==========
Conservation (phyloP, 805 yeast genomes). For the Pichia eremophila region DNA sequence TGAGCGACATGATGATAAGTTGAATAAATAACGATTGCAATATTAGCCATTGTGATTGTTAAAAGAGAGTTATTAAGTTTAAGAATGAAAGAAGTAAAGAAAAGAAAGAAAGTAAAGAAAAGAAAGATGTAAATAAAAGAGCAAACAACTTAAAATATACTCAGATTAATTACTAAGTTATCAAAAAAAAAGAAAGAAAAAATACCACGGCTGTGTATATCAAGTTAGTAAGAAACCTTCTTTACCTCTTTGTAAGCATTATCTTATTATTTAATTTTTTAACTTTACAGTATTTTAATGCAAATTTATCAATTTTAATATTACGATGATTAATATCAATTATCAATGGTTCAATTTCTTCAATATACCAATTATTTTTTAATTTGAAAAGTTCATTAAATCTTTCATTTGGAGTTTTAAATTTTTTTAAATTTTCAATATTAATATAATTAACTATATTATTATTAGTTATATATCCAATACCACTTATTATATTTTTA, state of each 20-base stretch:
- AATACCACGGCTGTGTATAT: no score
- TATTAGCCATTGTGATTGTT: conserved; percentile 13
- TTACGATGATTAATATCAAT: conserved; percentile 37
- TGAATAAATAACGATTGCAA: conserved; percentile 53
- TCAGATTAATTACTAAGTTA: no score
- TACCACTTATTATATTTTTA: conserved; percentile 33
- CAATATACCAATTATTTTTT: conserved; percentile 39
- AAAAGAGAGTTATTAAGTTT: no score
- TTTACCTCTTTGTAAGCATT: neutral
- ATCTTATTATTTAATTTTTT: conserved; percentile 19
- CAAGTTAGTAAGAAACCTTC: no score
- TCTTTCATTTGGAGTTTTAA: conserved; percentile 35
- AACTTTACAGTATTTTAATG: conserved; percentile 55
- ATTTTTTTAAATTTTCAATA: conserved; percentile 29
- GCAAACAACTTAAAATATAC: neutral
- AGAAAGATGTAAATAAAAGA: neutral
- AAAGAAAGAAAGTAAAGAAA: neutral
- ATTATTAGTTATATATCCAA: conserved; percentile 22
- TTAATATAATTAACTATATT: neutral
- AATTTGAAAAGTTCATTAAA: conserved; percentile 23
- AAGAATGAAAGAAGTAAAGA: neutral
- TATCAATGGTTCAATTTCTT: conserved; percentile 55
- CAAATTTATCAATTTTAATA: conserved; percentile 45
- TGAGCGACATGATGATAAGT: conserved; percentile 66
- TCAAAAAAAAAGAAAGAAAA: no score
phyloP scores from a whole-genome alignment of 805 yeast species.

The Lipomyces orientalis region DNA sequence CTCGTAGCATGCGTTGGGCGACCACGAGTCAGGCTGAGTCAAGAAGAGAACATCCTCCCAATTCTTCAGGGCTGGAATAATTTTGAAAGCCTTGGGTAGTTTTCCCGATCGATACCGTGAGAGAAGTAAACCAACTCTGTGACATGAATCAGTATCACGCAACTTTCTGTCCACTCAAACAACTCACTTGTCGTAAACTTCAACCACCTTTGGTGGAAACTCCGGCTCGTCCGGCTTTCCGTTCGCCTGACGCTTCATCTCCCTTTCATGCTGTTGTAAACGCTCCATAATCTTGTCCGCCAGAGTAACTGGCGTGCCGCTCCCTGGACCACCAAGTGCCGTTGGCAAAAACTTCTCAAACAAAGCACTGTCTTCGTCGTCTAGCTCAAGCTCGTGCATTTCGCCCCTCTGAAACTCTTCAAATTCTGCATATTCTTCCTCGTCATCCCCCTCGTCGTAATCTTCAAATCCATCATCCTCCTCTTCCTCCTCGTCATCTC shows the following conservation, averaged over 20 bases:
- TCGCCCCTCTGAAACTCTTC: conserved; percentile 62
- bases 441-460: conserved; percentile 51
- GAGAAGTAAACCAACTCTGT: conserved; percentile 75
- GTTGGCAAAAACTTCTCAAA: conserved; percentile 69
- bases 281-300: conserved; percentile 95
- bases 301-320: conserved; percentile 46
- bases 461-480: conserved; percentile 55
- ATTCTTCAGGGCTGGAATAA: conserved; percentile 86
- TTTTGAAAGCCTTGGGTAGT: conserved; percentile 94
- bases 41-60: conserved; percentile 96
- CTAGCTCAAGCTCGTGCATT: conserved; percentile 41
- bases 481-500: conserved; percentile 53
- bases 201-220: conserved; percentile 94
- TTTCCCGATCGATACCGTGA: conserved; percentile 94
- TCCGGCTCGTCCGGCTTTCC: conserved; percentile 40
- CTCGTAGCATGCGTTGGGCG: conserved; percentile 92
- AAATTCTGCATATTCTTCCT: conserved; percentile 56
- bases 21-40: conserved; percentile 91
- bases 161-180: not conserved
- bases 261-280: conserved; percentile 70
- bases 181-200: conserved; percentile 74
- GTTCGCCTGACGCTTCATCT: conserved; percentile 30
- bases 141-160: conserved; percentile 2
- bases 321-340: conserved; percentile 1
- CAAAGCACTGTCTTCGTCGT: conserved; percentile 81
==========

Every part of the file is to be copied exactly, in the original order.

Conservation (phyloP, 805 yeast genomes). For the Pichia eremophila region DNA sequence TGAGCGACATGATGATAAGTTGAATAAATAACGATTGCAATATTAGCCATTGTGATTGTTAAAAGAGAGTTATTAAGTTTAAGAATGAAAGAAGTAAAGAAAAGAAAGAAAGTAAAGAAAAGAAAGATGTAAATAAAAGAGCAAACAACTTAAAATATACTCAGATTAATTACTAAGTTATCAAAAAAAAAGAAAGAAAAAATACCACGGCTGTGTATATCAAGTTAGTAAGAAACCTTCTTTACCTCTTTGTAAGCATTATCTTATTATTTAATTTTTTAACTTTACAGTATTTTAATGCAAATTTATCAATTTTAATATTACGATGATTAATATCAATTATCAATGGTTCAATTTCTTCAATATACCAATTATTTTTTAATTTGAAAAGTTCATTAAATCTTTCATTTGGAGTTTTAAATTTTTTTAAATTTTCAATATTAATATAATTAACTATATTATTATTAGTTATATATCCAATACCACTTATTATATTTTTA, state of each 20-base stretch:
- AATACCACGGCTGTGTATAT: no score
- TATTAGCCATTGTGATTGTT: conserved; percentile 13
- TTACGATGATTAATATCAAT: conserved; percentile 37
- TGAATAAATAACGATTGCAA: conserved; percentile 53
- TCAGATTAATTACTAAGTTA: no score
- TACCACTTATTATATTTTTA: conserved; percentile 33
- CAATATACCAATTATTTTTT: conserved; percentile 39
- AAAAGAGAGTTATTAAGTTT: no score
- TTTACCTCTTTGTAAGCATT: neutral
- ATCTTATTATTTAATTTTTT: conserved; percentile 19
- CAAGTTAGTAAGAAACCTTC: no score
- TCTTTCATTTGGAGTTTTAA: conserved; percentile 35
- AACTTTACAGTATTTTAATG: conserved; percentile 55
- ATTTTTTTAAATTTTCAATA: conserved; percentile 29
- GCAAACAACTTAAAATATAC: neutral
- AGAAAGATGTAAATAAAAGA: neutral
- AAAGAAAGAAAGTAAAGAAA: neutral
- ATTATTAGTTATATATCCAA: conserved; percentile 22
- TTAATATAATTAACTATATT: neutral
- AATTTGAAAAGTTCATTAAA: conserved; percentile 23
- AAGAATGAAAGAAGTAAAGA: neutral
- TATCAATGGTTCAATTTCTT: conserved; percentile 55
- CAAATTTATCAATTTTAATA: conserved; percentile 45
- TGAGCGACATGATGATAAGT: conserved; percentile 66
- TCAAAAAAAAAGAAAGAAAA: no score
phyloP scores from a whole-genome alignment of 805 yeast species.

The Lipomyces orientalis region DNA sequence CTCGTAGCATGCGTTGGGCGACCACGAGTCAGGCTGAGTCAAGAAGAGAACATCCTCCCAATTCTTCAGGGCTGGAATAATTTTGAAAGCCTTGGGTAGTTTTCCCGATCGATACCGTGAGAGAAGTAAACCAACTCTGTGACATGAATCAGTATCACGCAACTTTCTGTCCACTCAAACAACTCACTTGTCGTAAACTTCAACCACCTTTGGTGGAAACTCCGGCTCGTCCGGCTTTCCGTTCGCCTGACGCTTCATCTCCCTTTCATGCTGTTGTAAACGCTCCATAATCTTGTCCGCCAGAGTAACTGGCGTGCCGCTCCCTGGACCACCAAGTGCCGTTGGCAAAAACTTCTCAAACAAAGCACTGTCTTCGTCGTCTAGCTCAAGCTCGTGCATTTCGCCCCTCTGAAACTCTTCAAATTCTGCATATTCTTCCTCGTCATCCCCCTCGTCGTAATCTTCAAATCCATCATCCTCCTCTTCCTCCTCGTCATCTC shows the following conservation, averaged over 20 bases:
- TCGCCCCTCTGAAACTCTTC: conserved; percentile 62
- bases 441-460: conserved; percentile 51
- GAGAAGTAAACCAACTCTGT: conserved; percentile 75
- GTTGGCAAAAACTTCTCAAA: conserved; percentile 69
- bases 281-300: conserved; percentile 95
- bases 301-320: conserved; percentile 46
- bases 461-480: conserved; percentile 55
- ATTCTTCAGGGCTGGAATAA: conserved; percentile 86
- TTTTGAAAGCCTTGGGTAGT: conserved; percentile 94
- bases 41-60: conserved; percentile 96
- CTAGCTCAAGCTCGTGCATT: conserved; percentile 41
- bases 481-500: conserved; percentile 53
- bases 201-220: conserved; percentile 94
- TTTCCCGATCGATACCGTGA: conserved; percentile 94
- TCCGGCTCGTCCGGCTTTCC: conserved; percentile 40
- CTCGTAGCATGCGTTGGGCG: conserved; percentile 92
- AAATTCTGCATATTCTTCCT: conserved; percentile 56
- bases 21-40: conserved; percentile 91
- bases 161-180: not conserved
- bases 261-280: conserved; percentile 70
- bases 181-200: conserved; percentile 74
- GTTCGCCTGACGCTTCATCT: conserved; percentile 30
- bases 141-160: conserved; percentile 2
- bases 321-340: conserved; percentile 1
- CAAAGCACTGTCTTCGTCGT: conserved; percentile 81